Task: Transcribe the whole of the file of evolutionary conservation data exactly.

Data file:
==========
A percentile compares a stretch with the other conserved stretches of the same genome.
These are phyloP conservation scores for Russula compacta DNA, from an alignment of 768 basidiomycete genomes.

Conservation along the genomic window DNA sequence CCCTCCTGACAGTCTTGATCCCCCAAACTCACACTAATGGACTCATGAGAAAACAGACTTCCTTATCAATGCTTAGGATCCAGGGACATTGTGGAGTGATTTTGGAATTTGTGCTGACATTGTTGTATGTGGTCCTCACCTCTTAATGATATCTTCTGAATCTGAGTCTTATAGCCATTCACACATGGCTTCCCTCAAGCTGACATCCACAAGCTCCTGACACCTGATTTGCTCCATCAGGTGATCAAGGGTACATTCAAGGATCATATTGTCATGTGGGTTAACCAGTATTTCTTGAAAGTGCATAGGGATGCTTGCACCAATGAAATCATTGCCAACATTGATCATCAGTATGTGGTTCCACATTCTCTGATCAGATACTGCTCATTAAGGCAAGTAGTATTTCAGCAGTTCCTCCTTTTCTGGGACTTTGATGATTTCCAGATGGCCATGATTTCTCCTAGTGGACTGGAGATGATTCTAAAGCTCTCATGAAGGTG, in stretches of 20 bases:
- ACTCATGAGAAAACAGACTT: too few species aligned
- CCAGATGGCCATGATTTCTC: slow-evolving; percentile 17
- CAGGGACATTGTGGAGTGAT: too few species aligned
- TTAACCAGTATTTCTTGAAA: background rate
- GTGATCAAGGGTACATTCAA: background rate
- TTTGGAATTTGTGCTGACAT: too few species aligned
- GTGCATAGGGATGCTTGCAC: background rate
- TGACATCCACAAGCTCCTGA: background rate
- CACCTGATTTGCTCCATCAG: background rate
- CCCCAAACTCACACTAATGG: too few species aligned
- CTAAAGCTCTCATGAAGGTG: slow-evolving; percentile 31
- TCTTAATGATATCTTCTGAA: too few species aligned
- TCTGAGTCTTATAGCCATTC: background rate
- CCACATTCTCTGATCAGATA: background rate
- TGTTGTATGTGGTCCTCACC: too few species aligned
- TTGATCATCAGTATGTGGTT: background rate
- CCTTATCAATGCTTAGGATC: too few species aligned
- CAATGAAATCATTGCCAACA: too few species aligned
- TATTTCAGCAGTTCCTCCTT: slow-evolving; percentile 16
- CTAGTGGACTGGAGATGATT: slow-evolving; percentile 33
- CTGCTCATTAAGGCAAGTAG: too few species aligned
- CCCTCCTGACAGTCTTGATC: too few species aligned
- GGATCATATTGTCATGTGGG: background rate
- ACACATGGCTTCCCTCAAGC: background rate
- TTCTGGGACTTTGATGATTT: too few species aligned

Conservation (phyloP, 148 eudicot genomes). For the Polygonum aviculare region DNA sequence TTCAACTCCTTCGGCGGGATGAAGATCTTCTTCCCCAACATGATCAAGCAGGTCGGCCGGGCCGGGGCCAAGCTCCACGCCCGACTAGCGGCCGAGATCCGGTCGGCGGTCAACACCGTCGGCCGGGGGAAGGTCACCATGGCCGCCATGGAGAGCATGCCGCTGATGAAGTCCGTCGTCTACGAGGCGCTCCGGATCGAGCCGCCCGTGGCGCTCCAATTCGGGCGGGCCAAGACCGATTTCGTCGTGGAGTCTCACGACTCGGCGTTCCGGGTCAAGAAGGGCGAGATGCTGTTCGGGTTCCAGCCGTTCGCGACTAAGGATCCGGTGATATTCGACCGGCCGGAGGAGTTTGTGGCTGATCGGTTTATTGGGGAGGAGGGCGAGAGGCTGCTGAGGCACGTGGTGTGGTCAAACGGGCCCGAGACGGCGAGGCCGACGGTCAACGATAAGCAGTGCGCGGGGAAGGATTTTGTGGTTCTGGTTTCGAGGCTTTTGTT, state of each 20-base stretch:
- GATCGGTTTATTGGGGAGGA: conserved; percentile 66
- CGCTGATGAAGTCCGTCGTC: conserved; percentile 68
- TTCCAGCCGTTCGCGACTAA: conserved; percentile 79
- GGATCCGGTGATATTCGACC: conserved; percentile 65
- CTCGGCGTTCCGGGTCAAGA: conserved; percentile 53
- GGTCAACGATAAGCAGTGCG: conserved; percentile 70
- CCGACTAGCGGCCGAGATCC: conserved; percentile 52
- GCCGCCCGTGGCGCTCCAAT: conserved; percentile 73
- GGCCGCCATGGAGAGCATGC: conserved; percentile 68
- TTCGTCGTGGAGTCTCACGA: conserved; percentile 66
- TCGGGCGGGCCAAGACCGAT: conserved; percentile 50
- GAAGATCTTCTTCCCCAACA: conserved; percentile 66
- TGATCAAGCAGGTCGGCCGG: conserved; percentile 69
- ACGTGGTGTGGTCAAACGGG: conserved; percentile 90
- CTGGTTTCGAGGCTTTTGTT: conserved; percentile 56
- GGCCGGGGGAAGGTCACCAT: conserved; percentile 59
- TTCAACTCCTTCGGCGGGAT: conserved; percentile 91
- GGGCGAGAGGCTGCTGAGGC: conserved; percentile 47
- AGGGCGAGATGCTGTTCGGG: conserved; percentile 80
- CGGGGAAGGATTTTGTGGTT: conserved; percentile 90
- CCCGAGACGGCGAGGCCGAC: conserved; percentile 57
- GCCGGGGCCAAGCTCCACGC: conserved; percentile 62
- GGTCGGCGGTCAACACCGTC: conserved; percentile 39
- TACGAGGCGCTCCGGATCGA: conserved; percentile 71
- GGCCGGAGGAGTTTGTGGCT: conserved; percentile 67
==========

A percentile compares a stretch with the other conserved stretches of the same genome.
These are phyloP conservation scores for Russula compacta DNA, from an alignment of 768 basidiomycete genomes.

Conservation along the genomic window DNA sequence CCCTCCTGACAGTCTTGATCCCCCAAACTCACACTAATGGACTCATGAGAAAACAGACTTCCTTATCAATGCTTAGGATCCAGGGACATTGTGGAGTGATTTTGGAATTTGTGCTGACATTGTTGTATGTGGTCCTCACCTCTTAATGATATCTTCTGAATCTGAGTCTTATAGCCATTCACACATGGCTTCCCTCAAGCTGACATCCACAAGCTCCTGACACCTGATTTGCTCCATCAGGTGATCAAGGGTACATTCAAGGATCATATTGTCATGTGGGTTAACCAGTATTTCTTGAAAGTGCATAGGGATGCTTGCACCAATGAAATCATTGCCAACATTGATCATCAGTATGTGGTTCCACATTCTCTGATCAGATACTGCTCATTAAGGCAAGTAGTATTTCAGCAGTTCCTCCTTTTCTGGGACTTTGATGATTTCCAGATGGCCATGATTTCTCCTAGTGGACTGGAGATGATTCTAAAGCTCTCATGAAGGTG, in stretches of 20 bases:
- ACTCATGAGAAAACAGACTT: too few species aligned
- CCAGATGGCCATGATTTCTC: slow-evolving; percentile 17
- CAGGGACATTGTGGAGTGAT: too few species aligned
- TTAACCAGTATTTCTTGAAA: background rate
- GTGATCAAGGGTACATTCAA: background rate
- TTTGGAATTTGTGCTGACAT: too few species aligned
- GTGCATAGGGATGCTTGCAC: background rate
- TGACATCCACAAGCTCCTGA: background rate
- CACCTGATTTGCTCCATCAG: background rate
- CCCCAAACTCACACTAATGG: too few species aligned
- CTAAAGCTCTCATGAAGGTG: slow-evolving; percentile 31
- TCTTAATGATATCTTCTGAA: too few species aligned
- TCTGAGTCTTATAGCCATTC: background rate
- CCACATTCTCTGATCAGATA: background rate
- TGTTGTATGTGGTCCTCACC: too few species aligned
- TTGATCATCAGTATGTGGTT: background rate
- CCTTATCAATGCTTAGGATC: too few species aligned
- CAATGAAATCATTGCCAACA: too few species aligned
- TATTTCAGCAGTTCCTCCTT: slow-evolving; percentile 16
- CTAGTGGACTGGAGATGATT: slow-evolving; percentile 33
- CTGCTCATTAAGGCAAGTAG: too few species aligned
- CCCTCCTGACAGTCTTGATC: too few species aligned
- GGATCATATTGTCATGTGGG: background rate
- ACACATGGCTTCCCTCAAGC: background rate
- TTCTGGGACTTTGATGATTT: too few species aligned

Conservation (phyloP, 148 eudicot genomes). For the Polygonum aviculare region DNA sequence TTCAACTCCTTCGGCGGGATGAAGATCTTCTTCCCCAACATGATCAAGCAGGTCGGCCGGGCCGGGGCCAAGCTCCACGCCCGACTAGCGGCCGAGATCCGGTCGGCGGTCAACACCGTCGGCCGGGGGAAGGTCACCATGGCCGCCATGGAGAGCATGCCGCTGATGAAGTCCGTCGTCTACGAGGCGCTCCGGATCGAGCCGCCCGTGGCGCTCCAATTCGGGCGGGCCAAGACCGATTTCGTCGTGGAGTCTCACGACTCGGCGTTCCGGGTCAAGAAGGGCGAGATGCTGTTCGGGTTCCAGCCGTTCGCGACTAAGGATCCGGTGATATTCGACCGGCCGGAGGAGTTTGTGGCTGATCGGTTTATTGGGGAGGAGGGCGAGAGGCTGCTGAGGCACGTGGTGTGGTCAAACGGGCCCGAGACGGCGAGGCCGACGGTCAACGATAAGCAGTGCGCGGGGAAGGATTTTGTGGTTCTGGTTTCGAGGCTTTTGTT, state of each 20-base stretch:
- GATCGGTTTATTGGGGAGGA: conserved; percentile 66
- CGCTGATGAAGTCCGTCGTC: conserved; percentile 68
- TTCCAGCCGTTCGCGACTAA: conserved; percentile 79
- GGATCCGGTGATATTCGACC: conserved; percentile 65
- CTCGGCGTTCCGGGTCAAGA: conserved; percentile 53
- GGTCAACGATAAGCAGTGCG: conserved; percentile 70
- CCGACTAGCGGCCGAGATCC: conserved; percentile 52
- GCCGCCCGTGGCGCTCCAAT: conserved; percentile 73
- GGCCGCCATGGAGAGCATGC: conserved; percentile 68
- TTCGTCGTGGAGTCTCACGA: conserved; percentile 66
- TCGGGCGGGCCAAGACCGAT: conserved; percentile 50
- GAAGATCTTCTTCCCCAACA: conserved; percentile 66
- TGATCAAGCAGGTCGGCCGG: conserved; percentile 69
- ACGTGGTGTGGTCAAACGGG: conserved; percentile 90
- CTGGTTTCGAGGCTTTTGTT: conserved; percentile 56
- GGCCGGGGGAAGGTCACCAT: conserved; percentile 59
- TTCAACTCCTTCGGCGGGAT: conserved; percentile 91
- GGGCGAGAGGCTGCTGAGGC: conserved; percentile 47
- AGGGCGAGATGCTGTTCGGG: conserved; percentile 80
- CGGGGAAGGATTTTGTGGTT: conserved; percentile 90
- CCCGAGACGGCGAGGCCGAC: conserved; percentile 57
- GCCGGGGCCAAGCTCCACGC: conserved; percentile 62
- GGTCGGCGGTCAACACCGTC: conserved; percentile 39
- TACGAGGCGCTCCGGATCGA: conserved; percentile 71
- GGCCGGAGGAGTTTGTGGCT: conserved; percentile 67